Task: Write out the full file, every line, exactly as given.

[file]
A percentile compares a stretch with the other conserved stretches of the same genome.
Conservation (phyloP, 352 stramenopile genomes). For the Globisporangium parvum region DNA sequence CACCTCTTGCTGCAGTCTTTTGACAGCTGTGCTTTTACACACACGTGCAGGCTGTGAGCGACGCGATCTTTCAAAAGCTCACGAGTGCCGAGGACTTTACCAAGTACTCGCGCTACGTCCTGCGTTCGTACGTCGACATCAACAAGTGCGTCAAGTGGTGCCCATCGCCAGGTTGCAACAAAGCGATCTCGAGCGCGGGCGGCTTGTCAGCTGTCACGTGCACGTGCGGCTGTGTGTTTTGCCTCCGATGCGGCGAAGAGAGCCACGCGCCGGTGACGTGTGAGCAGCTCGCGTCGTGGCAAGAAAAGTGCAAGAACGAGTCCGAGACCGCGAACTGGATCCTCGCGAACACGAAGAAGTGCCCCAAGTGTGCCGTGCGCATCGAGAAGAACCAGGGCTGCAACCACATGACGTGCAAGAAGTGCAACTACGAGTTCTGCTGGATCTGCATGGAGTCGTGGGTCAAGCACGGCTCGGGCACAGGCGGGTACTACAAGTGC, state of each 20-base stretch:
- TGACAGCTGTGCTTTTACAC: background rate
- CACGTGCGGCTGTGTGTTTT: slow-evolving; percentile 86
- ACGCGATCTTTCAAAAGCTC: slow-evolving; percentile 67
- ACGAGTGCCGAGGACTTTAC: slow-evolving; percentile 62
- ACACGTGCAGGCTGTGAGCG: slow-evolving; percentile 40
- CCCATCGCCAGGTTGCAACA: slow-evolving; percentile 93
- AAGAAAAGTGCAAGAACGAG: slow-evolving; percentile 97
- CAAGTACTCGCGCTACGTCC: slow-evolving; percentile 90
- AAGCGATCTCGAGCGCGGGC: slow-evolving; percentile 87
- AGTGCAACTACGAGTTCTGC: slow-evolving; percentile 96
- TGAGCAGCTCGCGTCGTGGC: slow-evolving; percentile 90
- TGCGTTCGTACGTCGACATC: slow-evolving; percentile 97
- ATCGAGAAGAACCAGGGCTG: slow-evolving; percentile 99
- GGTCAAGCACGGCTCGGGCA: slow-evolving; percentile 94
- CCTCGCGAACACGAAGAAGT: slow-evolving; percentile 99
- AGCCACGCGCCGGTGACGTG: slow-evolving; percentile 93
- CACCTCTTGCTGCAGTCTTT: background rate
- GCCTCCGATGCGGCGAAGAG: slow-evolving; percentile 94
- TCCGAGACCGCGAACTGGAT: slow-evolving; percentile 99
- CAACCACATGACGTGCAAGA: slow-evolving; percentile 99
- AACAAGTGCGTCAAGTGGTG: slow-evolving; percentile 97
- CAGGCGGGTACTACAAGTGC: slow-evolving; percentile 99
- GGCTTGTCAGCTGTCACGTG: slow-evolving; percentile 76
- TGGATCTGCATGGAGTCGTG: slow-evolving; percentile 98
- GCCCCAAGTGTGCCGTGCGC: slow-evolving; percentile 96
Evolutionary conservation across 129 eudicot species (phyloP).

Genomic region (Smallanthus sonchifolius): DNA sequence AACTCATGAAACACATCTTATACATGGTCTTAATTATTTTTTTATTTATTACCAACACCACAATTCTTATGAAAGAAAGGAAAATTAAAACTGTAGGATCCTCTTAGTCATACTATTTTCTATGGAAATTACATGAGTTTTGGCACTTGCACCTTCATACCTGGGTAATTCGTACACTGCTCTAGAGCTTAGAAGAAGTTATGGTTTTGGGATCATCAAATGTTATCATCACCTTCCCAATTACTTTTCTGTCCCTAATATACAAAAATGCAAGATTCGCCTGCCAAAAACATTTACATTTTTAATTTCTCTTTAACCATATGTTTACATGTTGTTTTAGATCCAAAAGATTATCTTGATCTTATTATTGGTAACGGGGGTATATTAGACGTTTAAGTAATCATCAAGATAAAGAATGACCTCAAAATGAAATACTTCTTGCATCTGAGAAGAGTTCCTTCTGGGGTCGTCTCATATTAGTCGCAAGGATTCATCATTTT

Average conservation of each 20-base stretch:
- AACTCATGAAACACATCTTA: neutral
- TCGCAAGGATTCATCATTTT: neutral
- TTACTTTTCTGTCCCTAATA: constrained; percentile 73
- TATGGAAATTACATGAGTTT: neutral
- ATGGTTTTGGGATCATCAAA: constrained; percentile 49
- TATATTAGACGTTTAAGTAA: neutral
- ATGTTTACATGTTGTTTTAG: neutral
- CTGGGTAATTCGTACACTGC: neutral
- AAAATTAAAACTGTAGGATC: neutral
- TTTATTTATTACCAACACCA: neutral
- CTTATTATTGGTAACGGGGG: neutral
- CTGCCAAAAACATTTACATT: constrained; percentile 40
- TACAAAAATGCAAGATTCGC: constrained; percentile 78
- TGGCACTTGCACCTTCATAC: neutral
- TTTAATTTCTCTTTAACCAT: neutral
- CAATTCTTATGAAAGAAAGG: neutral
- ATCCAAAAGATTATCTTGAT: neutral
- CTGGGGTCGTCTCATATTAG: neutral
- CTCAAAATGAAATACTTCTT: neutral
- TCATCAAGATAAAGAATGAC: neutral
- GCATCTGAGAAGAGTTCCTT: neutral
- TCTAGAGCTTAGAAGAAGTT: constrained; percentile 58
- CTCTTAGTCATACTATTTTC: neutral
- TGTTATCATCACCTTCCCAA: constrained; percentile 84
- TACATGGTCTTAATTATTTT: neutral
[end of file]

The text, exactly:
A percentile compares a stretch with the other conserved stretches of the same genome.
Conservation (phyloP, 352 stramenopile genomes). For the Globisporangium parvum region DNA sequence CACCTCTTGCTGCAGTCTTTTGACAGCTGTGCTTTTACACACACGTGCAGGCTGTGAGCGACGCGATCTTTCAAAAGCTCACGAGTGCCGAGGACTTTACCAAGTACTCGCGCTACGTCCTGCGTTCGTACGTCGACATCAACAAGTGCGTCAAGTGGTGCCCATCGCCAGGTTGCAACAAAGCGATCTCGAGCGCGGGCGGCTTGTCAGCTGTCACGTGCACGTGCGGCTGTGTGTTTTGCCTCCGATGCGGCGAAGAGAGCCACGCGCCGGTGACGTGTGAGCAGCTCGCGTCGTGGCAAGAAAAGTGCAAGAACGAGTCCGAGACCGCGAACTGGATCCTCGCGAACACGAAGAAGTGCCCCAAGTGTGCCGTGCGCATCGAGAAGAACCAGGGCTGCAACCACATGACGTGCAAGAAGTGCAACTACGAGTTCTGCTGGATCTGCATGGAGTCGTGGGTCAAGCACGGCTCGGGCACAGGCGGGTACTACAAGTGC, state of each 20-base stretch:
- TGACAGCTGTGCTTTTACAC: background rate
- CACGTGCGGCTGTGTGTTTT: slow-evolving; percentile 86
- ACGCGATCTTTCAAAAGCTC: slow-evolving; percentile 67
- ACGAGTGCCGAGGACTTTAC: slow-evolving; percentile 62
- ACACGTGCAGGCTGTGAGCG: slow-evolving; percentile 40
- CCCATCGCCAGGTTGCAACA: slow-evolving; percentile 93
- AAGAAAAGTGCAAGAACGAG: slow-evolving; percentile 97
- CAAGTACTCGCGCTACGTCC: slow-evolving; percentile 90
- AAGCGATCTCGAGCGCGGGC: slow-evolving; percentile 87
- AGTGCAACTACGAGTTCTGC: slow-evolving; percentile 96
- TGAGCAGCTCGCGTCGTGGC: slow-evolving; percentile 90
- TGCGTTCGTACGTCGACATC: slow-evolving; percentile 97
- ATCGAGAAGAACCAGGGCTG: slow-evolving; percentile 99
- GGTCAAGCACGGCTCGGGCA: slow-evolving; percentile 94
- CCTCGCGAACACGAAGAAGT: slow-evolving; percentile 99
- AGCCACGCGCCGGTGACGTG: slow-evolving; percentile 93
- CACCTCTTGCTGCAGTCTTT: background rate
- GCCTCCGATGCGGCGAAGAG: slow-evolving; percentile 94
- TCCGAGACCGCGAACTGGAT: slow-evolving; percentile 99
- CAACCACATGACGTGCAAGA: slow-evolving; percentile 99
- AACAAGTGCGTCAAGTGGTG: slow-evolving; percentile 97
- CAGGCGGGTACTACAAGTGC: slow-evolving; percentile 99
- GGCTTGTCAGCTGTCACGTG: slow-evolving; percentile 76
- TGGATCTGCATGGAGTCGTG: slow-evolving; percentile 98
- GCCCCAAGTGTGCCGTGCGC: slow-evolving; percentile 96
Evolutionary conservation across 129 eudicot species (phyloP).

Genomic region (Smallanthus sonchifolius): DNA sequence AACTCATGAAACACATCTTATACATGGTCTTAATTATTTTTTTATTTATTACCAACACCACAATTCTTATGAAAGAAAGGAAAATTAAAACTGTAGGATCCTCTTAGTCATACTATTTTCTATGGAAATTACATGAGTTTTGGCACTTGCACCTTCATACCTGGGTAATTCGTACACTGCTCTAGAGCTTAGAAGAAGTTATGGTTTTGGGATCATCAAATGTTATCATCACCTTCCCAATTACTTTTCTGTCCCTAATATACAAAAATGCAAGATTCGCCTGCCAAAAACATTTACATTTTTAATTTCTCTTTAACCATATGTTTACATGTTGTTTTAGATCCAAAAGATTATCTTGATCTTATTATTGGTAACGGGGGTATATTAGACGTTTAAGTAATCATCAAGATAAAGAATGACCTCAAAATGAAATACTTCTTGCATCTGAGAAGAGTTCCTTCTGGGGTCGTCTCATATTAGTCGCAAGGATTCATCATTTT

Average conservation of each 20-base stretch:
- AACTCATGAAACACATCTTA: neutral
- TCGCAAGGATTCATCATTTT: neutral
- TTACTTTTCTGTCCCTAATA: constrained; percentile 73
- TATGGAAATTACATGAGTTT: neutral
- ATGGTTTTGGGATCATCAAA: constrained; percentile 49
- TATATTAGACGTTTAAGTAA: neutral
- ATGTTTACATGTTGTTTTAG: neutral
- CTGGGTAATTCGTACACTGC: neutral
- AAAATTAAAACTGTAGGATC: neutral
- TTTATTTATTACCAACACCA: neutral
- CTTATTATTGGTAACGGGGG: neutral
- CTGCCAAAAACATTTACATT: constrained; percentile 40
- TACAAAAATGCAAGATTCGC: constrained; percentile 78
- TGGCACTTGCACCTTCATAC: neutral
- TTTAATTTCTCTTTAACCAT: neutral
- CAATTCTTATGAAAGAAAGG: neutral
- ATCCAAAAGATTATCTTGAT: neutral
- CTGGGGTCGTCTCATATTAG: neutral
- CTCAAAATGAAATACTTCTT: neutral
- TCATCAAGATAAAGAATGAC: neutral
- GCATCTGAGAAGAGTTCCTT: neutral
- TCTAGAGCTTAGAAGAAGTT: constrained; percentile 58
- CTCTTAGTCATACTATTTTC: neutral
- TGTTATCATCACCTTCCCAA: constrained; percentile 84
- TACATGGTCTTAATTATTTT: neutral